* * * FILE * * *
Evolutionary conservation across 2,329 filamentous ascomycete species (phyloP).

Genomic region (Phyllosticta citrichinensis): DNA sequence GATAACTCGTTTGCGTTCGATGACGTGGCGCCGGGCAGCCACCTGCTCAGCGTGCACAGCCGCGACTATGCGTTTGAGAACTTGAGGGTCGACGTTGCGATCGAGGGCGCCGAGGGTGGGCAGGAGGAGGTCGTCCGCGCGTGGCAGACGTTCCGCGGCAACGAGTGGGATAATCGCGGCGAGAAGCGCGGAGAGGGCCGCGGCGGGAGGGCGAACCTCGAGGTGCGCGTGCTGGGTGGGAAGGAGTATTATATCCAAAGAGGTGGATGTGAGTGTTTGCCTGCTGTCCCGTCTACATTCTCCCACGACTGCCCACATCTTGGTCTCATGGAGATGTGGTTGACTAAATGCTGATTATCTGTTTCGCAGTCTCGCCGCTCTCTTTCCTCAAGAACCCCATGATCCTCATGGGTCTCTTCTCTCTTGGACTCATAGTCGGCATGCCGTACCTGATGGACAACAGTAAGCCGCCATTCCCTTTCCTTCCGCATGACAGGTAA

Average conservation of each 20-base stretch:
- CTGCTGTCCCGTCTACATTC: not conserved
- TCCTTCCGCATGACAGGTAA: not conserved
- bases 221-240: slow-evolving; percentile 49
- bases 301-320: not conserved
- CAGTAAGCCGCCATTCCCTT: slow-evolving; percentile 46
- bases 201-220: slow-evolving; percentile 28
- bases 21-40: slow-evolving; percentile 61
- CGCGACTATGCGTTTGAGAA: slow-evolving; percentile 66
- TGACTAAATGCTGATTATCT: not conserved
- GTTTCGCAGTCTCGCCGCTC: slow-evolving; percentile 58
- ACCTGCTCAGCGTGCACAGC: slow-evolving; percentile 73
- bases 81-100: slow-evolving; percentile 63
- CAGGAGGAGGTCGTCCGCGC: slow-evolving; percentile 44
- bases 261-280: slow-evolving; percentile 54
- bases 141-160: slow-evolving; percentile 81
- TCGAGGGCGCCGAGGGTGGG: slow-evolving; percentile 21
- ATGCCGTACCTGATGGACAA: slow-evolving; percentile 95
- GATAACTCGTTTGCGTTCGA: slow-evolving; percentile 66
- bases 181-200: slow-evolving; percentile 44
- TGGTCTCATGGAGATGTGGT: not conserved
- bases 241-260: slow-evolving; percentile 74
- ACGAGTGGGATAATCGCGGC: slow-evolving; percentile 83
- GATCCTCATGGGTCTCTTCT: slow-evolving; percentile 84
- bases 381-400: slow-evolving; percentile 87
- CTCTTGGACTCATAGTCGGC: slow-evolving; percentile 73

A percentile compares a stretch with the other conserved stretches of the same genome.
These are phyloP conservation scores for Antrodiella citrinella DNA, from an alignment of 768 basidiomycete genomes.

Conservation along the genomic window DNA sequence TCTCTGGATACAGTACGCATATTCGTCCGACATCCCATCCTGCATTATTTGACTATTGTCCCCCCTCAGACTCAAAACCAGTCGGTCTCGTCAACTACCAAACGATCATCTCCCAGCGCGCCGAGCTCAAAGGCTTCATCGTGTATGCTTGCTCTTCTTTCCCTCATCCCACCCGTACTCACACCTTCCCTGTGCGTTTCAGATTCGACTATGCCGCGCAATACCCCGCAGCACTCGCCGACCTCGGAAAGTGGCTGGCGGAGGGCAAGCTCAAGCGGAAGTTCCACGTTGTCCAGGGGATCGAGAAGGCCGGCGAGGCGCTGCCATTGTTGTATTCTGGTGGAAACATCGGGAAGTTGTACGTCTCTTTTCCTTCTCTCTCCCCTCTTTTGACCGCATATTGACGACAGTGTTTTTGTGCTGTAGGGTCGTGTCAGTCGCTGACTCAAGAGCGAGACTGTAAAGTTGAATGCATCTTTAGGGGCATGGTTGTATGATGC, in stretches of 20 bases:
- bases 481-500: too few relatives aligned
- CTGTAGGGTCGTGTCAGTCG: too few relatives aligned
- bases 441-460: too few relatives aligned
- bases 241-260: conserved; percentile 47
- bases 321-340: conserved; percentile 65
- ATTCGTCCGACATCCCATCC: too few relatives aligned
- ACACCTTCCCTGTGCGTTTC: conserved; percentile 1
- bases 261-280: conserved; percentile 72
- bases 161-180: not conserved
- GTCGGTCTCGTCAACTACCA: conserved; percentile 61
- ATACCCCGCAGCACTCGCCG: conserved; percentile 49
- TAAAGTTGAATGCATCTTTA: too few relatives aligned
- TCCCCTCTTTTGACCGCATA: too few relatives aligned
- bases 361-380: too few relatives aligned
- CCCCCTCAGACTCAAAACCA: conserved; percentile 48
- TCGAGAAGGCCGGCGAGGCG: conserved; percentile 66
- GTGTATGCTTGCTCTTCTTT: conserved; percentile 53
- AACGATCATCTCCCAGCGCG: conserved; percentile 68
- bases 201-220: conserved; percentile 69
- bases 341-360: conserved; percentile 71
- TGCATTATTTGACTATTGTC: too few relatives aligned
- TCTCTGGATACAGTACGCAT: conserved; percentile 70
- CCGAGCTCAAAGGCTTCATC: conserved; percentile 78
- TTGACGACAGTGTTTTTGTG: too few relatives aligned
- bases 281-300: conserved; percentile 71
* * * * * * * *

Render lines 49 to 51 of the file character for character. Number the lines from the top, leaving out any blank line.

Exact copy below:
- AACGATCATCTCCCAGCGCG: conserved; percentile 68
- bases 201-220: conserved; percentile 69
- bases 341-360: conserved; percentile 71